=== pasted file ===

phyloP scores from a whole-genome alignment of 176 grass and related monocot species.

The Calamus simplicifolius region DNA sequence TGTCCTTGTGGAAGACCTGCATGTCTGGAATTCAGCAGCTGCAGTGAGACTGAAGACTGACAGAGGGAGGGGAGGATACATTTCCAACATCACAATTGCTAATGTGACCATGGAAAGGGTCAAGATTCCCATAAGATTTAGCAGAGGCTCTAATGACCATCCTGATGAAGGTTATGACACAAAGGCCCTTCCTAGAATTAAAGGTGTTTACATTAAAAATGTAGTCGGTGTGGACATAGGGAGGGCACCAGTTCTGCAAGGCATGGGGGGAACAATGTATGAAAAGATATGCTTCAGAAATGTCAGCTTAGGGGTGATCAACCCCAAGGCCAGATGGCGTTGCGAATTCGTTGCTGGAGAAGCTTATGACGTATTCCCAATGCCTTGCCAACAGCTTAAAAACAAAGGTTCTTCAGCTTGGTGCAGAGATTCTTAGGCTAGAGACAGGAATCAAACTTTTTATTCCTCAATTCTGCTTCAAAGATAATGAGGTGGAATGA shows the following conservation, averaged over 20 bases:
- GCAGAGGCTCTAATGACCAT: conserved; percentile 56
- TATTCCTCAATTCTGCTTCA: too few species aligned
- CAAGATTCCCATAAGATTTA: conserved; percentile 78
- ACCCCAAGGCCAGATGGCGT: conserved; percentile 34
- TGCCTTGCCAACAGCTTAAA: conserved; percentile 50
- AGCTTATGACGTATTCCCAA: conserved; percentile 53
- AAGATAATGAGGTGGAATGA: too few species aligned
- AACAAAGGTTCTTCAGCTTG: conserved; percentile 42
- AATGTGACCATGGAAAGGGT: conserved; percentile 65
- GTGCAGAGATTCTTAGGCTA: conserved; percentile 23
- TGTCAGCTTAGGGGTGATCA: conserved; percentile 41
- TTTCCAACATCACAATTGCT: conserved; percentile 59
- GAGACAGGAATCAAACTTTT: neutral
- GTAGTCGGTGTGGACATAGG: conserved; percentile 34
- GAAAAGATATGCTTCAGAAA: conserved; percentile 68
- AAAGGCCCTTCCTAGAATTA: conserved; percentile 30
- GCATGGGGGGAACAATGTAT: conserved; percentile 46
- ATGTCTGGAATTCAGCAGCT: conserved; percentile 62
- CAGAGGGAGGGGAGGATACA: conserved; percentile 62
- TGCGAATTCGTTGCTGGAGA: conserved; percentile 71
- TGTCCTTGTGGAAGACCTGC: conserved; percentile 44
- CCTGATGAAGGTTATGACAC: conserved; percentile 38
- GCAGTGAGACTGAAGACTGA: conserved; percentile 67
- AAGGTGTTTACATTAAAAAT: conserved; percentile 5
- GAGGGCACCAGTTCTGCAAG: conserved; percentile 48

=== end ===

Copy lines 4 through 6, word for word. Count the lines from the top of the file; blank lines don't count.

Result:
- TATTCCTCAATTCTGCTTCA: too few species aligned
- CAAGATTCCCATAAGATTTA: conserved; percentile 78
- ACCCCAAGGCCAGATGGCGT: conserved; percentile 34